If the seller agrees to do the repairs, have your inspector verify that they are done prior to close of escrow. Do not assume that everything has been done the way it was promised.

Not shopping for home insurance until you are ready to close. Start shopping for insurance as soon as you have an accepted offer. Many buyers wait until the last minute to get insurance and do not have time to shop around.

Signing documents without reading them. Do not sign documents in a hurry. Whenever possible try to get documents that you will be signing ahead of time so you can review them. It is advisable to ask for a copy of all loan papers you are signing a few days ahead of the close of escrow. This way you can review them and get your questions answered. Do not expect to read all the documents during the closing. There is rarely enough time to do that.

Making your moving plans too tight. Example: you expect to move out of your prior residence on a Friday and into your new residence over the weekend. So you give notice to your landlord to end your lease on a Friday and arrange for movers to come to your house on Friday. Then, your loan closing gets delayed until the next Tuesday. You now may be homeless! New tenants could be moving into your apartment, and the movers are going to charge you for wasting their time. You could be forced to live in a motel for a couple of days!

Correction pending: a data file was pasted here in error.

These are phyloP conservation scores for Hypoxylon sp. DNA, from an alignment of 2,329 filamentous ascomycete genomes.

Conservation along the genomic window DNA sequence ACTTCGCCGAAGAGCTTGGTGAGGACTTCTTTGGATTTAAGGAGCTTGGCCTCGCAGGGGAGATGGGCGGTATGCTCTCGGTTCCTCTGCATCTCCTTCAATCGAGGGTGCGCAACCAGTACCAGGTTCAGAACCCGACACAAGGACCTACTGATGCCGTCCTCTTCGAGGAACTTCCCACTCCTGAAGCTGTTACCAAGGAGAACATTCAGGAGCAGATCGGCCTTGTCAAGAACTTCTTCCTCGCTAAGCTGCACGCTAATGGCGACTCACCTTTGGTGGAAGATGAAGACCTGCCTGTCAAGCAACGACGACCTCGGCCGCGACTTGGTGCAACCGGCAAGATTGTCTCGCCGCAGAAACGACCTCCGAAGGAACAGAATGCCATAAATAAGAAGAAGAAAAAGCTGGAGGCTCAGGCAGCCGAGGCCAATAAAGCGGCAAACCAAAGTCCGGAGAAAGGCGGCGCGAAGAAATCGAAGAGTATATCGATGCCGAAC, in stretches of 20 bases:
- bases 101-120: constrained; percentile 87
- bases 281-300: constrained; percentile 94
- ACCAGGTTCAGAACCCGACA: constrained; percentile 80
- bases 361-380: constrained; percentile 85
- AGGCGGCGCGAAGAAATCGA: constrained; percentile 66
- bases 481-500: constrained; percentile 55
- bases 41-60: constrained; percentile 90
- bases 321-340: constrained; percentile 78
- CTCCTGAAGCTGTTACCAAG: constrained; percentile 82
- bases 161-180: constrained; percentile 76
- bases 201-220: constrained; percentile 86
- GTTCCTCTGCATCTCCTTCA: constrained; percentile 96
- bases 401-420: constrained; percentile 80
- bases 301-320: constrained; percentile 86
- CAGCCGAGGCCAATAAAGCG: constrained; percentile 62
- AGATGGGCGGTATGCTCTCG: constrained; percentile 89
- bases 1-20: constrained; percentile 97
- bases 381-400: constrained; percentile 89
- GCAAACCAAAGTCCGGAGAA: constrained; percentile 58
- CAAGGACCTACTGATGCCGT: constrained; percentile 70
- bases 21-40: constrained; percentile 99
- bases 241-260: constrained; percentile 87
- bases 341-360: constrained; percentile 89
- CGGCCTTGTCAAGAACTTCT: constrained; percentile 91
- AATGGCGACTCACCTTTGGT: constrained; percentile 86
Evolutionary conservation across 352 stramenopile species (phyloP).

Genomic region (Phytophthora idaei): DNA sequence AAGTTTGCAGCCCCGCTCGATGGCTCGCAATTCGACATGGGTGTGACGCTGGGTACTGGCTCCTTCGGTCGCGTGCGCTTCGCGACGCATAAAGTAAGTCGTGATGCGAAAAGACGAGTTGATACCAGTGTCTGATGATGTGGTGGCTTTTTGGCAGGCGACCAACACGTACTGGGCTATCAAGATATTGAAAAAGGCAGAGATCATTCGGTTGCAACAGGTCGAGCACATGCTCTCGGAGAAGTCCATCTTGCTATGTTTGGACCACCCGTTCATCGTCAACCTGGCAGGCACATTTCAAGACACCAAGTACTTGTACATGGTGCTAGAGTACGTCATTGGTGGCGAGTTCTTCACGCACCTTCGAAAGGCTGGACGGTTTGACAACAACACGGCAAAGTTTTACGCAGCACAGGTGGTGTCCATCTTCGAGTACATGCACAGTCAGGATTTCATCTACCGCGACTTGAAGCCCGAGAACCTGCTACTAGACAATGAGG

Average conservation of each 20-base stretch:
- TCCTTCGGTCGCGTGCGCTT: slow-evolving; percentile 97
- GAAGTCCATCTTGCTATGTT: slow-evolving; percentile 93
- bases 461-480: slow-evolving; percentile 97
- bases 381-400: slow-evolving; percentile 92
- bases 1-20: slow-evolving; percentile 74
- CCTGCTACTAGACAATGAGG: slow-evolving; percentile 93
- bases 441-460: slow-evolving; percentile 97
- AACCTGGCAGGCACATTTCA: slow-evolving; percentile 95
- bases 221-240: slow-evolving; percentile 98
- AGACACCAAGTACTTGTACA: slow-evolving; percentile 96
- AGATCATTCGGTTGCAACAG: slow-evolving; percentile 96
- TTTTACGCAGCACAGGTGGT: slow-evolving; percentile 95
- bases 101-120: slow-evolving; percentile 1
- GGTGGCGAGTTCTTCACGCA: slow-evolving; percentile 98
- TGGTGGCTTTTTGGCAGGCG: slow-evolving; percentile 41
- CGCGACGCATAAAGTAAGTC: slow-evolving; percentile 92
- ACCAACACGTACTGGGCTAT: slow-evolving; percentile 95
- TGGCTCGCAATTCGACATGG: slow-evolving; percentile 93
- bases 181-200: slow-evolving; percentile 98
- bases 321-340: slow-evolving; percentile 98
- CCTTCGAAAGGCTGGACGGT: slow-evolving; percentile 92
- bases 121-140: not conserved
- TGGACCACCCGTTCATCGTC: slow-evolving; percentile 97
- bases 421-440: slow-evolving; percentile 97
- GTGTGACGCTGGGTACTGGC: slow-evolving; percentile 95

A Better Plan: allow for a 5-7 day overlap between closing and moving. In the long run it is not nearly as expensive, and it will certainly give you peace of mind. you expect to move out of your prior residence on a Friday and into your new residence over the weekend. So you give notice to your landlord to end your lease on a Friday and arrange for movers to come to your house on Friday. Then, your loan closing gets delayed until the next Tuesday. You now may be homeless! New tenants could be moving into your apartment, and the movers are going to charge you for wasting their time. You could be forced to live in a motel for a couple of days!


Mortgage Poison

mortgage poison

Mortgage Poison

By Scott Ramella

This month, I will tackle a subject that may upset some in the close knit mortgage community. I will detail three types of loans you should attempt to avoid at all costs and the reasons for doing so. Please note that there may be some circumstances where these loans are appropriate but for most of the people most of the time these are a bad deal for you as the borrower.

1) A Negative Amortization Loan